Return to: GROK Dot Com 5/1/2000

Do You GROK Dot Com?
A Martian Perspective On E-Commerce

Grok is a Martian word taken from the classic novel Stranger In A Strange Land by Robert Heinlein, and connotes intimate, exhaustive knowledge.

The Grok, our insightful and sometimes wry Martian mascot, wants to introduce you to a very un-revolutionary idea: as fast as the world is changing around us, people fundamentally aren't changing at all.

New technologies may be dazzling, but your success in e-commerce depends on understanding that the medium is not the message. (Yes, The Grok is not a big fan of Marshall McLuhan, but then he's probably not at the top of Marshall's party list either.) The medium may change, but the core message must remain the same or you'll never move your customers.

Like the people at Future Now, The Grok is plain-spoken, saying what people need to hear even if "the price of clarity is the risk of insult". And what he has to say about e-commerce websites is simple: until e-commerce companies get the basic fact that sales is about selling, not technology or design or marketing, conversion rates will continue to be a tiny fraction of what they could be and profits will remain not just elusive, but impossible.

Roy Williams , the Wizard of Ads, says, "We're still the same, predictable creatures we've always been. That's why we are so frightened by the things we have created." Futurists in the 70's, influenced especially by Alvin Toffler and his landmark book, Future Shock, tried to forecast the impact of fast-changing technology. But when making their predictions, they didn't take into account that people will still be people. Regardless of the degree to which technologies both overwhelm our lives on the one hand and simplify them on the other, we still fill the vacancies in our lives with more life, underscored by the burning - and legitimate - concern about what's in it for us.

Williams shares with us his "unchanging secret of advertising" that, "The goal will remain what it has always been, a focused attempt to speak to a felt need." At Future Now we understand that this "unchanging secret" is also the unchanging secret for successful e-commerce. People may justify their purchases based on facts, but we all ultimately make our purchasing decisions based on feelings. If you want your business to succeed on the Internet, you must "always speak to the need your customer feels."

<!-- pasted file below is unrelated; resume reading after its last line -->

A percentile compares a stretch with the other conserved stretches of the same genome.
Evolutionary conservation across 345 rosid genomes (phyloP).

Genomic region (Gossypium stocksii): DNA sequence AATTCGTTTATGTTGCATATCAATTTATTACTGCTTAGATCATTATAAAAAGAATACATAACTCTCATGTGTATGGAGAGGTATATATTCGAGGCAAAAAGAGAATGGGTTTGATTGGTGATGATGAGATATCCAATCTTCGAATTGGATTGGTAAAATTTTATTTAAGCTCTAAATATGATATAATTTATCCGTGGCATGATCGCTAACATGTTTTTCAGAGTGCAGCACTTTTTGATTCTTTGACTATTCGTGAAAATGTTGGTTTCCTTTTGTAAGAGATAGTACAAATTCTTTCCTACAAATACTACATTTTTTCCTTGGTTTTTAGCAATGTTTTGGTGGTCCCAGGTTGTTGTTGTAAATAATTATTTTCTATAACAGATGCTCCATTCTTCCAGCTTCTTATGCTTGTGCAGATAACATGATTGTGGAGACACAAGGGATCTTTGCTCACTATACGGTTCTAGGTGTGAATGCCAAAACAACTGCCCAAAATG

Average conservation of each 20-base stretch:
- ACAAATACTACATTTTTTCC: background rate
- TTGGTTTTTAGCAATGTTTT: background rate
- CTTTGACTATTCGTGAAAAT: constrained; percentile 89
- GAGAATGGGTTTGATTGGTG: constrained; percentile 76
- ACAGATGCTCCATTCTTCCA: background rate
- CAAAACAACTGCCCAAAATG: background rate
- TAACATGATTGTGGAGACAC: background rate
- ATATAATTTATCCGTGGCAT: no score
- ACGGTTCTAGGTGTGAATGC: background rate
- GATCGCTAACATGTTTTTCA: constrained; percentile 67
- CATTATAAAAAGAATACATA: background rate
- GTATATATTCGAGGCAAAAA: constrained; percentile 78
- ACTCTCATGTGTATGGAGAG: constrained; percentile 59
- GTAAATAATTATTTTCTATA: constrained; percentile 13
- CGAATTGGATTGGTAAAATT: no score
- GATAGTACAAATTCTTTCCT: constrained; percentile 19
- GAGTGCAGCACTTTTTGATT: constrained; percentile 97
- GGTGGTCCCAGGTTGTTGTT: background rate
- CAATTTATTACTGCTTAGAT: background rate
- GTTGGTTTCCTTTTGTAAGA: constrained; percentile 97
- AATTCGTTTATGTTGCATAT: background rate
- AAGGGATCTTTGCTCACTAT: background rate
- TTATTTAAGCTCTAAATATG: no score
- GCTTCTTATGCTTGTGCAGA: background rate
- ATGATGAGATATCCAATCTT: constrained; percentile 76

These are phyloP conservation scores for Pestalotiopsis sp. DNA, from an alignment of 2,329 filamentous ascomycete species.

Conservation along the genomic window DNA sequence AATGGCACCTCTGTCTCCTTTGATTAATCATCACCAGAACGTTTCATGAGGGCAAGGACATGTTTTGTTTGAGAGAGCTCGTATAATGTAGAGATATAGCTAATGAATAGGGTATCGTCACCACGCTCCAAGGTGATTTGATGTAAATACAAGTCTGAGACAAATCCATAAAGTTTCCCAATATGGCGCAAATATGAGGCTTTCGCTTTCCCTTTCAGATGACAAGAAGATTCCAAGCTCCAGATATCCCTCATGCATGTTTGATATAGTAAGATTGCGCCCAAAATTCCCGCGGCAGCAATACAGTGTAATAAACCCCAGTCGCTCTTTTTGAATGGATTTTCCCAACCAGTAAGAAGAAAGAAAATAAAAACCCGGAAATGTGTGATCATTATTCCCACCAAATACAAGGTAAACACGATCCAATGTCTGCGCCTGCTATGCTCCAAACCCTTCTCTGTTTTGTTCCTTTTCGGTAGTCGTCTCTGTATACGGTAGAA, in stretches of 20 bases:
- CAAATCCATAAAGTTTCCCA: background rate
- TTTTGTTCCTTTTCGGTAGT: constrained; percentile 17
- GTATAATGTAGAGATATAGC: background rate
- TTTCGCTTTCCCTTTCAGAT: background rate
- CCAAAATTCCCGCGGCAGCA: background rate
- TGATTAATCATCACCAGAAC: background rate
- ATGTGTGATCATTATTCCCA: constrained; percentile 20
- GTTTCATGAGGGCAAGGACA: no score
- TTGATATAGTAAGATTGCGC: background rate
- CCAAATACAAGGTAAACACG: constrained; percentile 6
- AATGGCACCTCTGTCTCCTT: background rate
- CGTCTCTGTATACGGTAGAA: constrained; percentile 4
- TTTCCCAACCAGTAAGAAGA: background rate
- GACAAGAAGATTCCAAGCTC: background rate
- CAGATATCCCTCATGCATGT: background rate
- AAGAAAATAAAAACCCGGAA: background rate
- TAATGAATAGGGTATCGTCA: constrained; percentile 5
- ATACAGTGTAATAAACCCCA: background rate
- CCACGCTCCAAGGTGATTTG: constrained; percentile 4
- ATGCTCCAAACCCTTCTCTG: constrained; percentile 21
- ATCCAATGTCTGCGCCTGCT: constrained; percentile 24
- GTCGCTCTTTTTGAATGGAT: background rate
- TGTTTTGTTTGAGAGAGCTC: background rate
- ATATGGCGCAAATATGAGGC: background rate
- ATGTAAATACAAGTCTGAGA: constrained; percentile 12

Consumer psychology is a complex field, but people have been buying and selling forever. Years of research have produced vast amounts of literature, and the actual practice of doing business itself has yielded a cornucopia of time-tested and proven techniques. The result: we understand the technological possibilities, we understand consumer psychology, and, at Future Now, we understand the expert selling process. What we need on the Internet is to merge the three in a way that results in increased sales rather than the customer bailouts, red ink, and accompanying doomsday predictions that haunt so many dotcoms these days.

The Grok doesn't mince words: "Hey, an e-business is a store." Roy Williams agrees, "Most business owners see the internet as a new way to advertise. It's not; it's just a new kind of store. Look past the hype and you'll see that cyberspace is exactly that; space; an electronic realm of unlimited, digital square footage in which you might build a digital store. Beyond this simple distinction, all the "old" rules of "brick and mortar" businesses still apply."

Because it is a store, an e-business is an arena for the interaction of people. Developing a relationship is critical to influencing the feelings of your customer and, as a result, promoting sales. Does your website act like an expert salesperson (does it even know how), or is it in reality just a catalog, however fancy, with maybe a shopping cart tacked on? "A human salesperson instinctively adapts their sales presentation to fit the preferences of the customer. Reading the customer's facial expressions and body language and listening beyond the customer's questions to interpret their tone of voice, the sales person "sells" each customer in whatever way that customer prefers to be sold. The foundational problem of the Internet is that all of its digital stores lack a digital sales staff. You don't think that a sales staff makes that big a difference? Fine. Dismiss your sales staff and let me know how it works out." (From that last comment, we secretly suspect Roy and The Grok are cousins.)

People. Ordinary people. No matter what you devise, they are still the bottom line. The goal of your business is to woo customers, not frighten them away, right? Then people must be your first and last consideration. Not so revolutionary a concept at all, is it? And that's why Future Now has developed Digital Salespeople™ (patent pending).

In future issues of GrokDotCom, look for The Grok's commentary on the e-commerce world as it is and as it could be. Just think about that fairy-tale child who revealed the folly of the leader by pointing out the obvious (cast in terms of our own perspective on e-commerce): The Emperor Has No…Close!

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Return to: GROK Dot Com 5/1/2000

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